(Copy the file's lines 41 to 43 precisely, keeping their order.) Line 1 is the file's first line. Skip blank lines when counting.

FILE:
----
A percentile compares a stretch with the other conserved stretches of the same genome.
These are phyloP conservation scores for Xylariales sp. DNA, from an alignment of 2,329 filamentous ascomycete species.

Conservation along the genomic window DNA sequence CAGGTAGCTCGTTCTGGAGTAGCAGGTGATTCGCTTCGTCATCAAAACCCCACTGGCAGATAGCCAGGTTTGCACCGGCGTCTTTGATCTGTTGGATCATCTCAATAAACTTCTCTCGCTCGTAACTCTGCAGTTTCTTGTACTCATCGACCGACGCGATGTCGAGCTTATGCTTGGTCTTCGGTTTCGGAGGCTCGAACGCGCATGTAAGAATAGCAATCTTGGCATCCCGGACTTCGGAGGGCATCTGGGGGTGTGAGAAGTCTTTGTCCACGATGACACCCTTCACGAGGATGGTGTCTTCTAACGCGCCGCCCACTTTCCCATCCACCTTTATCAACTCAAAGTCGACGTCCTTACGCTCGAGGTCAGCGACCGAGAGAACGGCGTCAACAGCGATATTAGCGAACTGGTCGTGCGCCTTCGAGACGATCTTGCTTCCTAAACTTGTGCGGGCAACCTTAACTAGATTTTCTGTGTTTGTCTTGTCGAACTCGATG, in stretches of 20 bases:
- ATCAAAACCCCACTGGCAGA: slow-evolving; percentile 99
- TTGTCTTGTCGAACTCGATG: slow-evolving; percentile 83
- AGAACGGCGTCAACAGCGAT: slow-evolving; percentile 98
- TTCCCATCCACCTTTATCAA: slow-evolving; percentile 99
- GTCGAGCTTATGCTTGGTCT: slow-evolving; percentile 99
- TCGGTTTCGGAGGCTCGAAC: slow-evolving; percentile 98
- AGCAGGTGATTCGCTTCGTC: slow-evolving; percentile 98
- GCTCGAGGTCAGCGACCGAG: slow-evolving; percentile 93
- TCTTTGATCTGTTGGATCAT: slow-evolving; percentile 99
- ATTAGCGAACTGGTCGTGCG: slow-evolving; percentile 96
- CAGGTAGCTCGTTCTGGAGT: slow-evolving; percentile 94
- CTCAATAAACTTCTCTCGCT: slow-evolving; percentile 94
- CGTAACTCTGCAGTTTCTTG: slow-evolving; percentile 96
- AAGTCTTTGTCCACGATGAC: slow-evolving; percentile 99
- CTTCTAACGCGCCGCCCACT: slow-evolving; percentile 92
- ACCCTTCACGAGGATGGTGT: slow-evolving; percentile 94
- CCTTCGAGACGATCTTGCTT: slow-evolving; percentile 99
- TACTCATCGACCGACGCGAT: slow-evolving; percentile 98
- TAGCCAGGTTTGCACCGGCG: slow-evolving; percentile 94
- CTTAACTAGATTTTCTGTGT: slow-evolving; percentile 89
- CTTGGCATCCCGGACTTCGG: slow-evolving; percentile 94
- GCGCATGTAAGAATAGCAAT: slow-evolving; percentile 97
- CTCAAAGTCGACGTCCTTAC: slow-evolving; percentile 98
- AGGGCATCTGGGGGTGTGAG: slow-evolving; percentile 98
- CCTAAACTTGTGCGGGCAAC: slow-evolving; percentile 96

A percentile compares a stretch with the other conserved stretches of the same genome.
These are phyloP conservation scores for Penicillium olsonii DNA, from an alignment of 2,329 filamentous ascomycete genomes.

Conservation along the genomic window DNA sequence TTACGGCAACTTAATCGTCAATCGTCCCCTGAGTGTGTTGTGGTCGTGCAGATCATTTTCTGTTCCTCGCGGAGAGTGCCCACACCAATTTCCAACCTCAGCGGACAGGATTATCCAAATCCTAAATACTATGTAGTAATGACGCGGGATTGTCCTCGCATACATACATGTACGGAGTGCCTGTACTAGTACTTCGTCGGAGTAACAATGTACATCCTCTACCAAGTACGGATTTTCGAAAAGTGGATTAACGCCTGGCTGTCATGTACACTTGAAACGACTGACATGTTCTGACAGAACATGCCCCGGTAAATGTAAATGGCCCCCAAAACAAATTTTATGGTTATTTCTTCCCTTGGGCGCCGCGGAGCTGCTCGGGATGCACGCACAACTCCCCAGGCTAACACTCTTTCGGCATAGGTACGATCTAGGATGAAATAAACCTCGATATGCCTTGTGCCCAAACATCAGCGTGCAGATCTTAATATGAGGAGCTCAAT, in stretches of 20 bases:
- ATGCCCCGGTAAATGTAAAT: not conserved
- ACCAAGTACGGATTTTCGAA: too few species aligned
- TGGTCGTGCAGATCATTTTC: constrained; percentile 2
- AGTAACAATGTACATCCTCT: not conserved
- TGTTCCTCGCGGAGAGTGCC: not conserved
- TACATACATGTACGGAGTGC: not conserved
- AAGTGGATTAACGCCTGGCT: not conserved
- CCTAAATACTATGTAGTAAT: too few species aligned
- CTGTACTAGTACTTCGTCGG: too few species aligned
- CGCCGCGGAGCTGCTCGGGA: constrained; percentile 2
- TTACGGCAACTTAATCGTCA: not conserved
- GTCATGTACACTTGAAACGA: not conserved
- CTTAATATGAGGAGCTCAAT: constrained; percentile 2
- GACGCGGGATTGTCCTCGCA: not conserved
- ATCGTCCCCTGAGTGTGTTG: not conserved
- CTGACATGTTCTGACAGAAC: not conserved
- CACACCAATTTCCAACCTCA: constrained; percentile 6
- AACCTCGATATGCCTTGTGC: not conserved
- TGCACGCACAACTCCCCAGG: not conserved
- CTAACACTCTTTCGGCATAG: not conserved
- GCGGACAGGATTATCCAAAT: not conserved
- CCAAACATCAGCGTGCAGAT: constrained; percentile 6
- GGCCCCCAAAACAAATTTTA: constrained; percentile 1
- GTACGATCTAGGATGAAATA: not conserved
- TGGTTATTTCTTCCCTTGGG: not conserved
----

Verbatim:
- CGCCGCGGAGCTGCTCGGGA: constrained; percentile 2
- TTACGGCAACTTAATCGTCA: not conserved
- GTCATGTACACTTGAAACGA: not conserved